To Rome, however, he was soon recalled, by the Cardinal de Medici, and shortly afterwards Pope Clement the Seventh died. Pompeo, one of the favorites of the deceased Pontiff, and an ancient foe, having offered a public insult to Benvenuto, he fell upon Pompeo, when surrounded by ten armed men, and, forcing his way through them, killed him on the spot. In this affair, Cardinals Cornaro and de Medici contended for the honor of protecting our author. A safe conduct was made out for him by order of Cardinal Farnese, just elected Pope under the title of Paul the Third, and he was re-instated in his place of Stamp Master. The death of Pompeo, however, entailed a succession of adventures and troubles upon our hero, chiefly by the machinations of an illegitimate son of the Pope, Pier-Luigi, whose favorite had married Pompeo's daughter. This PierLuigi had other motives than affection for his favorite, for undertaking to revenge the death of Pompeo ;-it is insinuated that he had laid hands upon the portion of Pompeo's daughter. The first attempt was made through a Corsican soldier, who was hired to assassinate Benvenuto. The following is an account of their meeting.

“One day, just after dinner, they sent for me, in the name of Signor Pier-Luigi: I went directly, as that lord had often talked to me about several pieces of plate, of new invention, which he proposed to have executed. I left my house in a hurry with my usual arms, and went down the street Julia, not thinking to meet any body, at that time of day: when I was at the top of the street, and preparing to turn towards the Farnese Palace, it being customary, with me, to take the round-about way, I saw the Corsican bravo quit the place, where he was sitting, and advance to the middle of the street : without being in the least disconcerted, I kept myself in readiness, and having slackened my pace a little, approached the wall as close as I could, to make way for the Corsican, and the better to defend myself. He drew towards the wall, and we were near to each other, when I plainly perceived, by his gestures, that he had a design upoir me, and seeing me alone in that manner, imagined it would succeed. I was the first that broke silence : Valiant soldier, said I, if it were night-time, you might possi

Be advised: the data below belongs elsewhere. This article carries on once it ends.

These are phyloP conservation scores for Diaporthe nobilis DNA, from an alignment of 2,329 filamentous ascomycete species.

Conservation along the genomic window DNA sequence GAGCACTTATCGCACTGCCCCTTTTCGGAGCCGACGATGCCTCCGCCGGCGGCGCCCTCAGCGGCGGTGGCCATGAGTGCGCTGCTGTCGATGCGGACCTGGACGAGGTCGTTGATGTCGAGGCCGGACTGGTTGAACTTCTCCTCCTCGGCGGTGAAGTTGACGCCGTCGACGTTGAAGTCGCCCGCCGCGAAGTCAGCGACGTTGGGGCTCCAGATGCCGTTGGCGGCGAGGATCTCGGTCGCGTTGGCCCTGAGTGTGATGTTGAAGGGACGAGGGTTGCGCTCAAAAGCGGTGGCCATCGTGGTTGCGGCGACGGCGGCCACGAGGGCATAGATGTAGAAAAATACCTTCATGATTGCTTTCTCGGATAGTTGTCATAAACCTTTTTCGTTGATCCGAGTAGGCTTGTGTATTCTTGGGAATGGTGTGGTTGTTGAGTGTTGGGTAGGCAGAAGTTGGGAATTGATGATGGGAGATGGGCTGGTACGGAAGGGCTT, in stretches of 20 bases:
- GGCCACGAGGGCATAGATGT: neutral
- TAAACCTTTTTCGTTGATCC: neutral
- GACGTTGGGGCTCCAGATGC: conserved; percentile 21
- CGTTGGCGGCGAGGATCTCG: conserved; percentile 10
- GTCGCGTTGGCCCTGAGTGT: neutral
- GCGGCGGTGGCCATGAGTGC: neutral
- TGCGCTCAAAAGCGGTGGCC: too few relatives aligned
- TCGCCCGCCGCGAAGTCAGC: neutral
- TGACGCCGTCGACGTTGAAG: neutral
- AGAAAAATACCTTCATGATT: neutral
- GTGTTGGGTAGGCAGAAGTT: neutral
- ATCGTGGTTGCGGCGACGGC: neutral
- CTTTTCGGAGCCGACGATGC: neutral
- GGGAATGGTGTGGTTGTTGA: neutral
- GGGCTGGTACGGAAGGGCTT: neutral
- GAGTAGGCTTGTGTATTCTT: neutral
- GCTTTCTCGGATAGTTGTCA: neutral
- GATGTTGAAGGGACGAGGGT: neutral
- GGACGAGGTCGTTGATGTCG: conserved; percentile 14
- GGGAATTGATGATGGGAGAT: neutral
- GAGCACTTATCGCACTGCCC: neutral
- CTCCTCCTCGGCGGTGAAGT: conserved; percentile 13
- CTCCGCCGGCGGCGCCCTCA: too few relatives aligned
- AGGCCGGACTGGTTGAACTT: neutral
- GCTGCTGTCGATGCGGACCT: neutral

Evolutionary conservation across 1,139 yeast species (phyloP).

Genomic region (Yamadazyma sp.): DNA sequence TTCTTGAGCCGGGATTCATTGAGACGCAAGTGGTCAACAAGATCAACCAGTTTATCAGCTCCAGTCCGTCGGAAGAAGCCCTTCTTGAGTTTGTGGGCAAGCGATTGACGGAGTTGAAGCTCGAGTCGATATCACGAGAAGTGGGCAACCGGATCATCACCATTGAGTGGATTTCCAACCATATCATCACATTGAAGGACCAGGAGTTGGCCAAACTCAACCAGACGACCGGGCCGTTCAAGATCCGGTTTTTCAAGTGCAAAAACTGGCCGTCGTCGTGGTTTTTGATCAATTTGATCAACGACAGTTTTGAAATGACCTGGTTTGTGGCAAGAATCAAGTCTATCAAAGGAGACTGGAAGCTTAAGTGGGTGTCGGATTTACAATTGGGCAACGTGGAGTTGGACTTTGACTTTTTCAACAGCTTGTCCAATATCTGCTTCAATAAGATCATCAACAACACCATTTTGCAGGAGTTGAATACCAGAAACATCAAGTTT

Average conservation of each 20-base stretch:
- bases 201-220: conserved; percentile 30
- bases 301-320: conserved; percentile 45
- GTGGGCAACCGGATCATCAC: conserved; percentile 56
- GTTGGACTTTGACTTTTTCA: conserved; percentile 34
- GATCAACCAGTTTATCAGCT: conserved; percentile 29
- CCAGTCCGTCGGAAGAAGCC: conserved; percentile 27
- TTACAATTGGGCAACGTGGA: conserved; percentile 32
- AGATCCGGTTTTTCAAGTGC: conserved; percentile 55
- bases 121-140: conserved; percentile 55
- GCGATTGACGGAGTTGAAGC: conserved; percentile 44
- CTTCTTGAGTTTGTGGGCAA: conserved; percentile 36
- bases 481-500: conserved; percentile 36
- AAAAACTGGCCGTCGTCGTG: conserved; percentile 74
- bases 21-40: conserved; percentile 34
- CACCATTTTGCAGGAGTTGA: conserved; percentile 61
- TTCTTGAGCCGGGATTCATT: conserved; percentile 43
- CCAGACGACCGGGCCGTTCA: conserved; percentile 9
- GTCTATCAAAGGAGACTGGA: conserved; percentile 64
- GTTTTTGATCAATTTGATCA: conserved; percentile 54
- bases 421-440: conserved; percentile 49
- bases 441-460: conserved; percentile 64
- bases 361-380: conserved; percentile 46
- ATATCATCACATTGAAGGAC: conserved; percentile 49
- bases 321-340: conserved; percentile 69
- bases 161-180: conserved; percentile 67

me.

bly have mistaken me for another, but, as it is broad day-light, you must be sensible who I am, and that I had never any connection with you, nor ever gave you offence, but should rather be disposed to serve you, were it in my power. Upon my uttering these words, he, with a resolute air, and without ever quitting his ground, told me that he did not know what I meant. I replied, but I know very

well what

you mean; yet your enterprise is more dangerous than you are aware of; and the success may be very different from what you imagine: I must tell you, that you

have a man to deal with, who will sell his life very dear; neither does your design become such a brave soldier, as you appear to be. All this while I stood upon my guard, with a stern and watchful eye, and we both changed colour. By this time a crowd was gathered about us, and the people perceived what we were talking of, so that not having the spirit to attack me, under those circumstances, he only said, we shall see one another again. I answered, I am always glad to see gallant men, and those that behave themselves like such. Having left him, I went to Signor Pier-Luigi, but he had not sent for

From thence, I returned to my shop, when the Corsican gave me notice, by means of a particular friend, of his and mine, that I need be, no longer, under any apprehensions from him, since he would, for the future, consider me as a brother; but that I should beware of others, for many persons of distinction had sworn they would have

my life. I returned him thanks by the messenger, and kept upon my guard, the best I could. A few days after, I was told, by an intimate friend, that Signor Pier-Luigi had given express orders for taking me that evening; this I heard at six o'clock.

At eight he took post for Florence, and on his arrival at that city was made Stamp Master to the Mint by Duke Alexander de Medici, whom, however, he soon left for Rome, under a safe conduct from the Pope, to clear himself from the charge of murder, at the feast of the Virgin Mary, by walking in procession; on which occasion the usual formality of his surrendering himself to prison, was, at his earnest entreaty, dispensed with. Passing over several incidents recorded by the author; such as his presentation, by the direction of the Pope, of a highly ornamented Prayer Book, whose cover of massive gold had been curiously wrought by him, to the Emperor Charles the Fifth on his entry into Rome; and his short stay at Padua with Cardinal Bembo, from whom he received flattering attention; we find him at Paris soliciting an interview with Francis the First, which he accomplished at Fontainbleau, where he had a favorable audience for a whole hour. He journeyed in the retinue of the court to Lyons, where he fell ill, and became so disgusted with the French court, that on his recovery he set off incontinently to Rome. Whilst assiduously pursuing his business at this city, he received a very flattering account from the Cardinal Ferrara, whose friendship he had cultivated whilst in France, of the manner in which his most Christian Majesty had expressed